Compassionate Home Visit
In the event of a relative passing away some Insurers will cover the cost of an economy class return fare air ticket for you to return home.
Refers to therapeutic treatment as an alternative or is outside conventional Western medicine such as Chinese herbal medicine or acupuncture.
Complications of childbirth
This definition differs from Insurer to Insurer however generally this refers to abnormal conditions that arise during childbirth such as postpartum haemorrhage, retained placental membrane and medically necessary caesarean sections.
Complications of pregnancy
This refers to the health of the mother during the pre-natal (preceding) stages of pregnancy such as miscarriage or stillbirth.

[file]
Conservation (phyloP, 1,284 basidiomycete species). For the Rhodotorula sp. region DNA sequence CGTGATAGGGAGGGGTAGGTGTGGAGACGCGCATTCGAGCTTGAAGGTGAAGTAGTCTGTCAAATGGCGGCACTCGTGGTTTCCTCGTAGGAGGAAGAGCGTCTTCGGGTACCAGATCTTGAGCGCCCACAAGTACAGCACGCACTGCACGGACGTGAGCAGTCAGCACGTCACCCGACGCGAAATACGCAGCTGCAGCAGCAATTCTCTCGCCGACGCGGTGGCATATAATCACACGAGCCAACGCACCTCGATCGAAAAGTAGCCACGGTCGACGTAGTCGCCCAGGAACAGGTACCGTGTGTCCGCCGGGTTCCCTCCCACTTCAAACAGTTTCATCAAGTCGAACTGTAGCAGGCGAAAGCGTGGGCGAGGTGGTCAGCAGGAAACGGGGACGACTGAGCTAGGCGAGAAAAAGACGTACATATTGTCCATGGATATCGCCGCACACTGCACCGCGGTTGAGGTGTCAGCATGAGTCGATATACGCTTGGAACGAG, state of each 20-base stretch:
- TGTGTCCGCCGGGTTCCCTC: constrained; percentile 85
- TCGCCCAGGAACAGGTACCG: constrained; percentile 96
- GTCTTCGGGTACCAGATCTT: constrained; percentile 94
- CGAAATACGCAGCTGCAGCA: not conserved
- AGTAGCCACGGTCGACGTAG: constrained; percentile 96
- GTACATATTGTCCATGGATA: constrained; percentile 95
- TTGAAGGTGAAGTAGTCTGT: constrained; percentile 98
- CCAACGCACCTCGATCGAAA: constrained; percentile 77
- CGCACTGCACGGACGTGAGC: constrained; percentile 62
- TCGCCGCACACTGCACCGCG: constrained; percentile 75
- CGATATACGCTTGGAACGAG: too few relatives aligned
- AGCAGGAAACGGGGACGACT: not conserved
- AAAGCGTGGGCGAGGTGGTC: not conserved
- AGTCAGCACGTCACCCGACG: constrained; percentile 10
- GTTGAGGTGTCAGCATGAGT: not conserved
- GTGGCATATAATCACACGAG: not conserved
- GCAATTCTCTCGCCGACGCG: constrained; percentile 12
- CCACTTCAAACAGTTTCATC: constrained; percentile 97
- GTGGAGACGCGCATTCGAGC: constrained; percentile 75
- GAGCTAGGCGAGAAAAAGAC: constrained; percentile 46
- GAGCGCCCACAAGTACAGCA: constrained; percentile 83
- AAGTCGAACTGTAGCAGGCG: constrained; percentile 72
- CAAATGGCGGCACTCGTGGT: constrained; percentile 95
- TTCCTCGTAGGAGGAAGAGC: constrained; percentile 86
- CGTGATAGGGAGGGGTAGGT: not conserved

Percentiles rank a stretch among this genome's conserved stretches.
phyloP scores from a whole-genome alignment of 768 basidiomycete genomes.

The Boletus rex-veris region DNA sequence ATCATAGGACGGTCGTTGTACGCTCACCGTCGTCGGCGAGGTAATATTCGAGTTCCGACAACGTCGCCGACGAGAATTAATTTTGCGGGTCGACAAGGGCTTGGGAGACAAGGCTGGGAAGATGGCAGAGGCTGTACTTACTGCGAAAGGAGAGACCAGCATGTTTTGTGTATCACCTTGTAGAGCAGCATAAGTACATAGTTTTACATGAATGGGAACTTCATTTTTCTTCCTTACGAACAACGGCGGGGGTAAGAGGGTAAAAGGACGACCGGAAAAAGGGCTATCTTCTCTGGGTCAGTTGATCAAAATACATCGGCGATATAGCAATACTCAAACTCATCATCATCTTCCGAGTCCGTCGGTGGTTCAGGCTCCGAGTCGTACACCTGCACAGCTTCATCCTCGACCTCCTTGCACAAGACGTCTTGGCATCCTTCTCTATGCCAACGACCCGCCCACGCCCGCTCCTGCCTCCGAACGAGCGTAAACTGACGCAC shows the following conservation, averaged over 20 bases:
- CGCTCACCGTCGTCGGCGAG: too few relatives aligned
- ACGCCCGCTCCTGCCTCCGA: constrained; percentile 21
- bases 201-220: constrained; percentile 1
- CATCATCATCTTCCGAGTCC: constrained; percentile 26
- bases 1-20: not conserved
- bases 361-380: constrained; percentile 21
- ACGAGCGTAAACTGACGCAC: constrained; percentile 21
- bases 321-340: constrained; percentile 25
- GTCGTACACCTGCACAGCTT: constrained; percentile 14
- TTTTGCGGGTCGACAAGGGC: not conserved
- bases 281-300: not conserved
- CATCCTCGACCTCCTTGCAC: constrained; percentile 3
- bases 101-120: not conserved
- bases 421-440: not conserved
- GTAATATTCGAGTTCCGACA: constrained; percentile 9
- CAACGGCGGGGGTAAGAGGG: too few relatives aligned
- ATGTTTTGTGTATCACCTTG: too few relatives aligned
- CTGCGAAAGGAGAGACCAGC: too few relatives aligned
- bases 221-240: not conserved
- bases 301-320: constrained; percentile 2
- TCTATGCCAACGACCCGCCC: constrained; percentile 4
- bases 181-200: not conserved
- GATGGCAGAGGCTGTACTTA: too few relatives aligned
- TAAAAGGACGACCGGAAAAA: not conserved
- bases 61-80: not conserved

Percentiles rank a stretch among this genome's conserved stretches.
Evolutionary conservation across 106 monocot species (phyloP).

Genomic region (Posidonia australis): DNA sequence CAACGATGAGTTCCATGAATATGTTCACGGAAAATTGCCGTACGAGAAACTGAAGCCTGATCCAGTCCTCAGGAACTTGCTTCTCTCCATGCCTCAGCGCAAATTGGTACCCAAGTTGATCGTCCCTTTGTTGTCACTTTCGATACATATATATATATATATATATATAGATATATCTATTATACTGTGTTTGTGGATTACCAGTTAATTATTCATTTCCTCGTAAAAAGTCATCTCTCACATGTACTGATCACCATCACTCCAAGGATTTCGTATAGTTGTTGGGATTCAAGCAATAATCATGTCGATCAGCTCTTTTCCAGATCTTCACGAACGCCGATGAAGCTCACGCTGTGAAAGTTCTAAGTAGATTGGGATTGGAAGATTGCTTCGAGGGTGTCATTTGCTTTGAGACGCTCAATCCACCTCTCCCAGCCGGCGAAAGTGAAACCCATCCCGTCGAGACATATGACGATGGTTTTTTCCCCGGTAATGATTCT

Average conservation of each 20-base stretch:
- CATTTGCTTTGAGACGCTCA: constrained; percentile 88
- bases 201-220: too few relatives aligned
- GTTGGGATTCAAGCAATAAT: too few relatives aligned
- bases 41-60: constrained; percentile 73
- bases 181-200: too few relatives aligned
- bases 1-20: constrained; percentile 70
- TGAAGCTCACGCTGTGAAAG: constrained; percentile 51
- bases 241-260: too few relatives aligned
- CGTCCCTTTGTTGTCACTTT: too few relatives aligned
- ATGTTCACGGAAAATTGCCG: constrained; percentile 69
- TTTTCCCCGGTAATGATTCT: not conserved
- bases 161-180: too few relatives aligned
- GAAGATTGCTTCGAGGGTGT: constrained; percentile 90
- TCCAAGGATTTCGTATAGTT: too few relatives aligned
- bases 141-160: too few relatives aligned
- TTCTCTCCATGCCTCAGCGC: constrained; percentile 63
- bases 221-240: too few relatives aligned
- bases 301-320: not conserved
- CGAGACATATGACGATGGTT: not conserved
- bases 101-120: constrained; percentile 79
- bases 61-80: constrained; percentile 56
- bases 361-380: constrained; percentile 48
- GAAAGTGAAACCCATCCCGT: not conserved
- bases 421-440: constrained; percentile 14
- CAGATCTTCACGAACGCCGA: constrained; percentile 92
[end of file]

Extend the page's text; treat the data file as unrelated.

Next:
Refers to a medical facility designed to treat and care for patients with long-term or chronic illnesses.
Corporate international health insurance
Country of Residence
The principle country in which you spend most of your time year living in.
A general term describing the fact that the insured is insured. It could refer to a specific benefit or international health insurance broadly.
The timeframe in which the insured can receive and claim for medical expenses as detailed in his or her international medical insurance policy documentation.
Criminal assault benefit
Provides cover to the insured in the event of physical violence inflicted by another person.
A serious illness or disease categorised by the medical necessity of intensive monitoring and / or life-support treatment.
CT Scan (CAT Scan)
Or computerised axial tomography is a sophisticated x-ray / imaging procedure for showing bone detail primarily.
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I have been an expat for just over 30 years and fortunately my employers have always provided medical insurance for me. Up until recently I have rarely needed any treatment, (apart from the occasional bout of gout due to an extravagant and well deserved lifestyle). On return from a business trip, af ...